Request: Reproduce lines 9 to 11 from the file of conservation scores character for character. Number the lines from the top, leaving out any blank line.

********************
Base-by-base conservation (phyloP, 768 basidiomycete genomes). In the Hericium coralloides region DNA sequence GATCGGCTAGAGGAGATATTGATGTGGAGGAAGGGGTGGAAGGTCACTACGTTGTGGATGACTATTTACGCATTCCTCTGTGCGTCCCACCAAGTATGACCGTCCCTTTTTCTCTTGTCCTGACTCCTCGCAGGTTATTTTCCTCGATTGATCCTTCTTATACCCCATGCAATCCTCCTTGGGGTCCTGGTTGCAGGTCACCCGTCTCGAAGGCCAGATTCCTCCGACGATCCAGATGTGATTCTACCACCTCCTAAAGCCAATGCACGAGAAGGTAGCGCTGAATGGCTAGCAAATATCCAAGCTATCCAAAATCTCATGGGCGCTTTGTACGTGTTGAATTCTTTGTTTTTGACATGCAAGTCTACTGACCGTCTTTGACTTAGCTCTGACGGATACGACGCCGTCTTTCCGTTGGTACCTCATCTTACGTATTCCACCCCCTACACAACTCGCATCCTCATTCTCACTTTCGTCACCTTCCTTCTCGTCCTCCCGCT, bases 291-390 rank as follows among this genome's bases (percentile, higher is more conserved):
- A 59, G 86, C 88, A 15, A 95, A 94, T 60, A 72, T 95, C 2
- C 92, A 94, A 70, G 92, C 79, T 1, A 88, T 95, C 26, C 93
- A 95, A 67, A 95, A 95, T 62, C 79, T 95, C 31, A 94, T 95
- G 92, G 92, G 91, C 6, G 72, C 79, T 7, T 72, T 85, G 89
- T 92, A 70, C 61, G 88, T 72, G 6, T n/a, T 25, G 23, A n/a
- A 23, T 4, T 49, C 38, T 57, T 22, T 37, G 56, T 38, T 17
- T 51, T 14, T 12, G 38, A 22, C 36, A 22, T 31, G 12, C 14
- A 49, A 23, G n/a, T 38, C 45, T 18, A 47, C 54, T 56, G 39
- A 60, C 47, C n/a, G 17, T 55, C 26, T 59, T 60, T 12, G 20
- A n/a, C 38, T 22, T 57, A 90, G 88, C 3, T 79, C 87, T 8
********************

- A 49, A 23, G n/a, T 38, C 45, T 18, A 47, C 54, T 56, G 39
- A 60, C 47, C n/a, G 17, T 55, C 26, T 59, T 60, T 12, G 20
- A n/a, C 38, T 22, T 57, A 90, G 88, C 3, T 79, C 87, T 8